01/04/2010. Contributed by Geoff Willmetts
pub: Elder Signs Press. 310 page enlarged paperback. Price: $15.95 (US. ISBN: 978-1-934501-07-8.
check out website: www.eldersignspress.com
I have to confess from the start that I have certain misgivings about the cyberpunk genre. More so when William Gibson professed in an interview a while ago that he was actually a technophobe. Hardly surprising when you consider that he had sizzled drug-users as computer programmers. A lot of people find it hard to do with their wits about them let alone stoned. Considering that its nearly thirty years since he wrote his books, cyberpunk has had a reduced interest now, mostly I suspect, because people live the cyberworld these days and even setting stories in a futuristic cyber-setting hasn't got the appeal that a computer game using similar boundaries has. Why read it, when you can do it? From that perspective, I doubt if Science Fiction is full of technophobes. It's one thing to put up warning signs to be careful with what you play with, quite another not to understand the pros and cons of the subject and give a better representation.
Oddly, John Shirley's novel 'Black Glass' uses the settings but doesn't go to the point where people live in cyberspace exclusively. It's not so much being jacked into the system but wearing a cyber-suit for interaction. The only problem with this is the story is in such a hurry that when the switch is made you tend to go along the flow rather than the indication that the rules have changed. This isn't just a criticism of this book as it happens elsewhere as well.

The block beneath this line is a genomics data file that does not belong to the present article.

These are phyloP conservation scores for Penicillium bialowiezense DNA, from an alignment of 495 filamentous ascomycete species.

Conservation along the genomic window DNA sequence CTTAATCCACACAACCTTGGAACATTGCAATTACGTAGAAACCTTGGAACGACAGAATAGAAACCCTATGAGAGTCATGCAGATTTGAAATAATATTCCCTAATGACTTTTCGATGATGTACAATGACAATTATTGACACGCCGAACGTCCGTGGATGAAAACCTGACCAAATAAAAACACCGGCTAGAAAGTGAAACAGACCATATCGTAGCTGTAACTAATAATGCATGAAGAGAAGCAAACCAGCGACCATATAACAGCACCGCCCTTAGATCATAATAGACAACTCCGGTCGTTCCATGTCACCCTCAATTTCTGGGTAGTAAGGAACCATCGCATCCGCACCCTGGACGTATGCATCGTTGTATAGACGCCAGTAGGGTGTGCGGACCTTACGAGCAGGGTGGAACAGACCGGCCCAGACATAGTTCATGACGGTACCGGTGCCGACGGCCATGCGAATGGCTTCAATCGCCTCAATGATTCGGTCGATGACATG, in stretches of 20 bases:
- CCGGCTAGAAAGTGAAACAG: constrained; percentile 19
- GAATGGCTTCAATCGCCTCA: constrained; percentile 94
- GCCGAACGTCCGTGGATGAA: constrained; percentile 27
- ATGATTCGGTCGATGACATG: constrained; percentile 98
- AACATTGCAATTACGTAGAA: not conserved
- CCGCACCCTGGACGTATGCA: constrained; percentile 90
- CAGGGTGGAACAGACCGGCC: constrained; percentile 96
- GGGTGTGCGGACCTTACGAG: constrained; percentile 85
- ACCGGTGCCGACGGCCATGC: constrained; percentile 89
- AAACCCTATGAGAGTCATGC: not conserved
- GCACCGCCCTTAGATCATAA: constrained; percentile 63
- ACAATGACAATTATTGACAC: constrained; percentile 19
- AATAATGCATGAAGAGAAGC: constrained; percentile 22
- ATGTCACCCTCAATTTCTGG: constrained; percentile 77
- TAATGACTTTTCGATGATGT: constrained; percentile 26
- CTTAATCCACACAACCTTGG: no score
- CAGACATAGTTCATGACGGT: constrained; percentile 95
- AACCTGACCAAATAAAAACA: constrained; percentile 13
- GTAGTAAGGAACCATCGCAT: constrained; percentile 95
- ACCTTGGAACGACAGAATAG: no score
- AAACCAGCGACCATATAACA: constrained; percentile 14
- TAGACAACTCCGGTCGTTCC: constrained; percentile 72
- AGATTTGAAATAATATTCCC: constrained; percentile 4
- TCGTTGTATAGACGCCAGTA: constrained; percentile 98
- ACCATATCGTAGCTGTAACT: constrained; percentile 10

I should point out that 'Black Glass' is actually the name of a night club that appears briefly in the story and doesn't really have much to do with the story plot. In the future, if you've been found guilty of a crime then your personality is separated from your body and sedated for the period of the jail sentence and it's left as an obeying zombie. Hardly a way to reflect on your crime. If anything, you would expect to be a bit out of step with reality. Doesn't seem to make any difference to Richard Candle, a cyber-cop who took the fall for his younger brother, is released and discovers his sibling is still going about his criminal ways and resolves to do something about it. This doesn't seem to make much difference to either of them.
Oddly, when you expect the story to centred on Candle's quest to find his brother, John Shirley is forever going off on tangents with other characters, rarely giving you a chance to care about anyone. You get a better gist of the entire plot from the back cover than inside the pages when you read along, hoping for enlightenment. There's an artificial intelligence called the Multisemblant carrying the copied personalities that is out to get anyone it encounters.
The skeleton of the plot is actually very basic. Its bulked up with a lot of ideas but very little done to develop them which is a shame because Shirley is actually quite readable, even if it's in a somewhat daze as to what is going on.
If you think I haven't been critical enough here, then there's a good argument to say that cyberpunk needs a new revolution and a change based on what we know about computers today rather than rely so much on the Gibson period. Hopefully, there is someone in the wings for such a revolution.
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Stephen Hunt's novels - USA